Brought to my attention by my colleague MaryRose Lovgren…this excerpt just in from a recent article entitled Good Teaching in Difficult Times: Demoralization in the Pursuit of Good Work submitted to the American Journal of Education by Doris Santoro.
…many teachers reap moral rewards when they develop responsive lessons that connect subject matter with their students. . . When that source of moral reward (e.g., designing lessons) is supplanted with, say, scripted curriculum, teachers lose access to a vehicle to moral rewards.
“Well, it’s ten acres,” said George. “Got a little win’mill. Got a little shack on it, an’ a chicken run. Got a kitchen, orchard, cherries, apples, peaches, ‘cots, nuts, got a few berries. They’s a place for alfalfa and plenty of water to flood it. They’s a pig pen-…Sure, we’d have a little house an’ a room to ourself. Little fat iron stove, an’ in the winter we’d keep a fire goin’ in it.”
If the above passage seems familiar, it’s from Steinbeck’s Of Mice and Men. I taught this novel to 9th and 10th graders at two different high schools. This specific part of the story focuses on George describing the dream home and property he and Lennie hope to own after shifting from farm to farm as migrant laborers. There were both literary standards and historical reading and analysis standards highly aligned to this excerpt, but neither were of any real interest to most 14-15 year olds. So I, like most teachers, endeavored to come up with a way to intrigue the average teen to consider the passage and the writing style and the context. “How would you describe your dream home?” I would ask them. “Was it as simple as George and Lennie’s?” Always, the answer was, “NO!” It was easy for us to understand that the dream of these farm laborers was fairly muted due to the harsh conditions of their own existence. Students were instructed to draw inferences from their own lives in direct relation to the location, features, and trappings of the dream home that they described. As an extension into the real of informational reading, we would look over Homes and Land real estate magazines to see how current realtors described properties as a means to get the interest of potential buyers.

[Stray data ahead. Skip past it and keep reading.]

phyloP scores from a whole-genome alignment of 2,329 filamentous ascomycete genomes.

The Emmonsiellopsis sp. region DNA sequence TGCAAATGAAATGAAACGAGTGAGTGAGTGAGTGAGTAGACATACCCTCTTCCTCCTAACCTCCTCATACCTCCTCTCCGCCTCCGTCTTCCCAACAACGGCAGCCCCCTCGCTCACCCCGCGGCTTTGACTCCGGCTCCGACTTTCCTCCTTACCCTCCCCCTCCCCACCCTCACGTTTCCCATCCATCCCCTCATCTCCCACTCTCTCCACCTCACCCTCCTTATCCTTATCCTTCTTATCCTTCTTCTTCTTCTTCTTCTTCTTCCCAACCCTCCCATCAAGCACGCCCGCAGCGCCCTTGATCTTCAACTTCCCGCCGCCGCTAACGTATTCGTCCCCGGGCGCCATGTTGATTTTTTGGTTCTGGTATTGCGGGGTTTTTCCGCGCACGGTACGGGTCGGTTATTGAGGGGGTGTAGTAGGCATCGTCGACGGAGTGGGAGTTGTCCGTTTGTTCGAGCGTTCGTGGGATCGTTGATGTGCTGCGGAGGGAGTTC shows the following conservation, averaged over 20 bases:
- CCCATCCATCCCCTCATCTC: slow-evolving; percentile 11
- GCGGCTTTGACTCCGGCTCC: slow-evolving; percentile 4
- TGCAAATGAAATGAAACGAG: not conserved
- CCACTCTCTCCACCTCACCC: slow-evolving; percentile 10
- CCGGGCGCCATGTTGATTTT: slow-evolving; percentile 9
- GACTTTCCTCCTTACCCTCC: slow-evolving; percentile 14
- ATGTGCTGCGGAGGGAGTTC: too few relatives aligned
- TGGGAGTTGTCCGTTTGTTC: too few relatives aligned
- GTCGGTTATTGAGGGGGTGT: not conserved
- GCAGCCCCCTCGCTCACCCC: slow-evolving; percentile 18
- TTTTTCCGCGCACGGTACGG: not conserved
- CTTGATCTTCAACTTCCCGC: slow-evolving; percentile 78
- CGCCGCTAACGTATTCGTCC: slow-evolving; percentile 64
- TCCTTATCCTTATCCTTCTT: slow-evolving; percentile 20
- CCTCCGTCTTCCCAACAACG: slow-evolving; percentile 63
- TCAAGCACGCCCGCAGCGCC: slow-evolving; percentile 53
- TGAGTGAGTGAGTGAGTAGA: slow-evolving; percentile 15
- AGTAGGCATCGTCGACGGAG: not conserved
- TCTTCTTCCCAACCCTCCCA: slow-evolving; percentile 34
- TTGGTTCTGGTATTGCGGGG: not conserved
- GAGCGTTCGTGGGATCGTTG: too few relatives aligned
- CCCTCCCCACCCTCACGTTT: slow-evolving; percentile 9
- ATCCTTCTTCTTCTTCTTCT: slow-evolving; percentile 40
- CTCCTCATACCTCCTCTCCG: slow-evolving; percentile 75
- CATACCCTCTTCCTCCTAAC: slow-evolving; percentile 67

The joy for me as a teacher was in devising a way to connect the classic literature piece and the literary style to the students’ own dreams and to the contemporary home advertisements that worked to solicit hundreds of thousands of dollars from a potential buyer in just 3-5 sentences. What was even more fun was challenging students to find a write-up of a current property listing and creating a better version of it using figurative language to sell a dream and submitting it to local realtors for consideration in their publication.
Creating scripted lessons for teachers to consider using on a day to day basis could be a wonderful resource. Creating sequences of links to related content on the great depression of the 1930’s and Steinbeck’s life along with online multiple choice questions would be helpful. But neither of these things should be confused as an adequate substitute for a strong, connected learning exchange. I certainly loved knowing of and having good, quality, interesting methods, activities, and materials at my disposal from other instructors. I also enjoyed devising my own activities and lessons, or minimally modifying those of other teachers specific to the needs of my students. But the discretion to make those modifications or just completely design new curriculum (as long as I could show the definitive connection to standards) connected with students’ lives and concerns and futures was paramount to my drive and joy and conviction as a teacher. Prescribing guiding materials and lessons to teachers is important, as long as they are imaginative and diverse (created by other exceptional teachers help with this) AND are seen as guides to the classroom activities and not dictated scripts to be followed judiciously. The Common Core State Standards are not designed to be the latter, so let’s make sure agencies and ed.tech tools don’t erroneously translate them as such.